Rossum: I think from her perspective, that’s more middle-class couples, to be honest. Her life is harder than most people. She’s constantly struggling to keep food on the table, to raise these kids who are like her children but they’re her siblings, her life isn’t like a normal life. He clearly comes from more of an upper-crust upbringing. That has always been a rubbing point for both of them because they don’t think the same way.
THR: There was another moment in the dialogue when Fiona tells him, “Don't be that guy,” which I thought revealed a lot about where her mind-set was.
Rossum: Right. I mean, her father has always been that guy who lied to her, who told her things were going to be one way and they weren’t. Her mother abandoned her, and I think she’s been manipulated by many men and she doesn’t trust. They’ve (Jimmy/Steve and Fiona) gotten to this point earlier in the season where she says, “I trust you, that’s bigger than I love you.” When they're at this point of trust and he’s breaking it again, it’s really going to create problems. “Don’t be that guy,” that she knows he can be. She didn’t even know his real name for the first year of their relationship. [Laughs] When you’re dealing with a relationship like that, it’s not going to be a normal relationship.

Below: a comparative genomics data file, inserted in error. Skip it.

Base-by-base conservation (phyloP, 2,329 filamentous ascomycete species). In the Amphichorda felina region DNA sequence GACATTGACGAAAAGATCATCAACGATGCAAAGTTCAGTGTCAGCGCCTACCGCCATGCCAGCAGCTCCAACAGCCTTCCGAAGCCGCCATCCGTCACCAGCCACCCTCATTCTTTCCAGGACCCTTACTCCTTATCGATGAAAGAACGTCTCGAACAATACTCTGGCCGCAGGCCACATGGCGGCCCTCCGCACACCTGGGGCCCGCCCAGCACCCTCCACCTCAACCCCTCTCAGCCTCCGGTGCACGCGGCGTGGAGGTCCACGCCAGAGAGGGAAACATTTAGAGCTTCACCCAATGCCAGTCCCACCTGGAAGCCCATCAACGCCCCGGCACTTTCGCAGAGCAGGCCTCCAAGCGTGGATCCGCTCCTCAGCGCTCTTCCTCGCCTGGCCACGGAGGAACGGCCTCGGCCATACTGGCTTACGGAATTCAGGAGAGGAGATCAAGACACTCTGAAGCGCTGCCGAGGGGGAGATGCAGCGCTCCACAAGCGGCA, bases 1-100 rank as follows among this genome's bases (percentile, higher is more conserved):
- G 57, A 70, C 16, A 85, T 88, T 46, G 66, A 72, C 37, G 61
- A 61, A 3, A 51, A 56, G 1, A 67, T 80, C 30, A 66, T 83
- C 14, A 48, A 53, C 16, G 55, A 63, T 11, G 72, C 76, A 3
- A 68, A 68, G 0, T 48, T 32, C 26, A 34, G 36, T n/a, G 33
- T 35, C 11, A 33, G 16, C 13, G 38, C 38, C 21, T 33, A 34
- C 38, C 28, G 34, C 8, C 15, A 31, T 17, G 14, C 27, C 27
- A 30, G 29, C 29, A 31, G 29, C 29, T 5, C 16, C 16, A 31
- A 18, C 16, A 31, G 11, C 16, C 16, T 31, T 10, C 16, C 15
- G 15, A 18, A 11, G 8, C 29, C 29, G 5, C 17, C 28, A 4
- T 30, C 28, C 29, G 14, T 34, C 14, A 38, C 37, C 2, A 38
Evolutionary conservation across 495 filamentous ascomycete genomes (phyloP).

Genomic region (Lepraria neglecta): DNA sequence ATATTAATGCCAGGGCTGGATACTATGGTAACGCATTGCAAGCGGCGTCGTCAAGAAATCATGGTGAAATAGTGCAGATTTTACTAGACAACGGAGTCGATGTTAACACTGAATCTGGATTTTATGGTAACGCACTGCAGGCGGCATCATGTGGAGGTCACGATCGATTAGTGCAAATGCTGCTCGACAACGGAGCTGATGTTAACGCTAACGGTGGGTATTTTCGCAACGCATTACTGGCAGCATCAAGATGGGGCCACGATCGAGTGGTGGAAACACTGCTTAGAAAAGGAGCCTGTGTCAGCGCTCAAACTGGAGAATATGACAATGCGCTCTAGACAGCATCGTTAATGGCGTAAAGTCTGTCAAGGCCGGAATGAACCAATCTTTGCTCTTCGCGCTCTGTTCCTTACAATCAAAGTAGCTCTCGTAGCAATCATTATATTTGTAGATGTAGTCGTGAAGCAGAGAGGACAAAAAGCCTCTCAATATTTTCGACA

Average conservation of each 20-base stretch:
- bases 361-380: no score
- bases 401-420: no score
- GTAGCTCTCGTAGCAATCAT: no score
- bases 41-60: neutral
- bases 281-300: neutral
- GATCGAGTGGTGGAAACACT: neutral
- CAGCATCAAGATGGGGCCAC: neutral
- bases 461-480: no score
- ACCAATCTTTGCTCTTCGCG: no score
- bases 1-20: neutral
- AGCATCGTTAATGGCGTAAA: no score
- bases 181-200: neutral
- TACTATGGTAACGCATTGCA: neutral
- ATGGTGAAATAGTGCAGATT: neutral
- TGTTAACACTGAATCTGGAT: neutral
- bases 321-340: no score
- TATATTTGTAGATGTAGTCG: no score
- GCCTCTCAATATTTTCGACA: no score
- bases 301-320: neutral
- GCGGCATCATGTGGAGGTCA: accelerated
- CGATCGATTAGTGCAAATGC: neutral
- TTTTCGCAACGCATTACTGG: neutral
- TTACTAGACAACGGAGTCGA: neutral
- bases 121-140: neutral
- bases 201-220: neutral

THR: If and when Fiona finds out about all of Jimmy’s deceptions, how do you think she would react?
Rossum: To answer that would be to do a massive spoiler. I can’t say whether she’s going to find out or not, or, how she will react when she does. The episode after this, episode 11, is a massive turning point. Jimmy has been getting himself more and more in over his head, and their relationship will definitely come to a head in that episode. This scene, it was important to lay the groundwork for what’s coming.
THR: As the season begins to wind down, what can we expect for Fiona?